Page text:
Flair then sent the championship to Vince McMahon and the World Wrestling Federation to begin a story line that he was the "real" Worlds Heavyweight Champion. A move like this is seen as a disappointment in the industry and could cripple a rival competitor and it's wrestlers. Flair began the angle on WWF television, but due to a lawsuit from WCW, it wasn't long lasting. The World Heavyweight Championship was returned to WCW and Flair was carrying around a championship belt from the original Florida Territory (Championship Wrestling from Florida) that was digitized for the home viewers to look like the World Heavyweight Championship. The angle died a quick death when Flair won the WWF Championship and a huge money making rivalry with Hulk Hogan never transpired. Ultimately, Flair's time a top the World Wrestling Federation was short due to a less than stellar feud with Randy Savage. (One match-up between the two was so disliked by WWF owner Vince McMahon, that he actually stopped both of them in mid-match, made them return to the dressing room, and berated them for it being so horrible.)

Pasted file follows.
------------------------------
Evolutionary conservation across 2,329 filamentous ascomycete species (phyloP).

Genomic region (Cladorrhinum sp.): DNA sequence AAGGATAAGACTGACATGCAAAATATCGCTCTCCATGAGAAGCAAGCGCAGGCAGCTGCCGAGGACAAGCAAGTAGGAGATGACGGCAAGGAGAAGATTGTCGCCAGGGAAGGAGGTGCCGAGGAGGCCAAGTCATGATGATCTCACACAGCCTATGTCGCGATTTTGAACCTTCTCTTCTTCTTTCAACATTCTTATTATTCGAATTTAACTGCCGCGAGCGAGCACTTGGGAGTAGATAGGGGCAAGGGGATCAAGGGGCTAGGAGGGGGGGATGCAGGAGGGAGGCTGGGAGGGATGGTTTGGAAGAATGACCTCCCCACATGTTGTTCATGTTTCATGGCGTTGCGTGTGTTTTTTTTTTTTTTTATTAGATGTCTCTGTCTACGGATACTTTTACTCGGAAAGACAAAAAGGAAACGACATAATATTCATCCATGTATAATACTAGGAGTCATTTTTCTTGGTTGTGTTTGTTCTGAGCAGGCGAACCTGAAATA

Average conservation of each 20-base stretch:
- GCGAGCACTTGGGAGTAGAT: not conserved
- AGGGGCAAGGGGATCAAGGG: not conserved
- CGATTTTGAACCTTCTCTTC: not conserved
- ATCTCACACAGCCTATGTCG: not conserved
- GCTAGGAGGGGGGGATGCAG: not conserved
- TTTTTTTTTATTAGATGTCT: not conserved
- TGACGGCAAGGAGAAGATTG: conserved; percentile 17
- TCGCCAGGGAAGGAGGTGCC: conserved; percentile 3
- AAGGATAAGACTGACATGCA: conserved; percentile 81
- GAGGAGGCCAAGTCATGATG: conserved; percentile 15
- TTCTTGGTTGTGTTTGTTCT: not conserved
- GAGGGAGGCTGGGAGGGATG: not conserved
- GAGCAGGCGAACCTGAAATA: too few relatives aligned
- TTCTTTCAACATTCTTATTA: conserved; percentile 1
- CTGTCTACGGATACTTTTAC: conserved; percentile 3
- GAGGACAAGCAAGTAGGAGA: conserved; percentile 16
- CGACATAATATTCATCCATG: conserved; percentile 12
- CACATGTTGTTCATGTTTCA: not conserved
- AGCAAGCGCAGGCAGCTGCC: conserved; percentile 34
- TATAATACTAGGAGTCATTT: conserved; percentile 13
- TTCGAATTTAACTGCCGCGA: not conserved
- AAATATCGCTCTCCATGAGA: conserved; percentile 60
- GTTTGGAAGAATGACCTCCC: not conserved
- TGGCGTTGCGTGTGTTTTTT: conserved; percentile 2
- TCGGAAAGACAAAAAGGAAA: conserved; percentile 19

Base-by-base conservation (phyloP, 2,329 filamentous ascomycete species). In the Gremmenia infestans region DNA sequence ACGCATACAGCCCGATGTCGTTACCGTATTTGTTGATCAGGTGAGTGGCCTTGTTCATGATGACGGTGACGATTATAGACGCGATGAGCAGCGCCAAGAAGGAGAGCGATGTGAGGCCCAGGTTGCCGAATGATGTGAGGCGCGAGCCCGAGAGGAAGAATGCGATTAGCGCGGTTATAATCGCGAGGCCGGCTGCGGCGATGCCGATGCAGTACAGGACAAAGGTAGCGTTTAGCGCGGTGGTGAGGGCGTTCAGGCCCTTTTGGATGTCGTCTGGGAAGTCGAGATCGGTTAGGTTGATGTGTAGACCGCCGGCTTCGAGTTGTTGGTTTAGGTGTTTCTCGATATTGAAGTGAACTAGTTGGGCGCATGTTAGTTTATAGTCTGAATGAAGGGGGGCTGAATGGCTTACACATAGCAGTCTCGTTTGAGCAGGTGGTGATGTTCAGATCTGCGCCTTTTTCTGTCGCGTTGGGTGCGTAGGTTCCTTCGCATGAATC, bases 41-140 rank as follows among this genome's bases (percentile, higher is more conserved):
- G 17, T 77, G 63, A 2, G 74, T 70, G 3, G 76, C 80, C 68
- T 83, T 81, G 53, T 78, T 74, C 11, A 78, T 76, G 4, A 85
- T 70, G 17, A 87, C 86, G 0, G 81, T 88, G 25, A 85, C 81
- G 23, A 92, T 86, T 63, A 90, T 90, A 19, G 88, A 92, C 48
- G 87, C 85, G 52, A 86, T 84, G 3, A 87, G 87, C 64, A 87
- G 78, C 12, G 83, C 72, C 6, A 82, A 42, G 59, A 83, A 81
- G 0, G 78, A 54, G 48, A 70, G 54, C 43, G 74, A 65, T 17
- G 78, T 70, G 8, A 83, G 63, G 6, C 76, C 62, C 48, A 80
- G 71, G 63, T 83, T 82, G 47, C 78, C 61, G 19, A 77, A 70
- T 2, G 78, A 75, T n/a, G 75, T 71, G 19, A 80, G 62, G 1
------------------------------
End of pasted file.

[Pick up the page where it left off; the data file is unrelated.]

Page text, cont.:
Flair with legendary manager, Bobby "the Brain" Heenan. This was the era that he was the "Reals World Heavyweight Champion."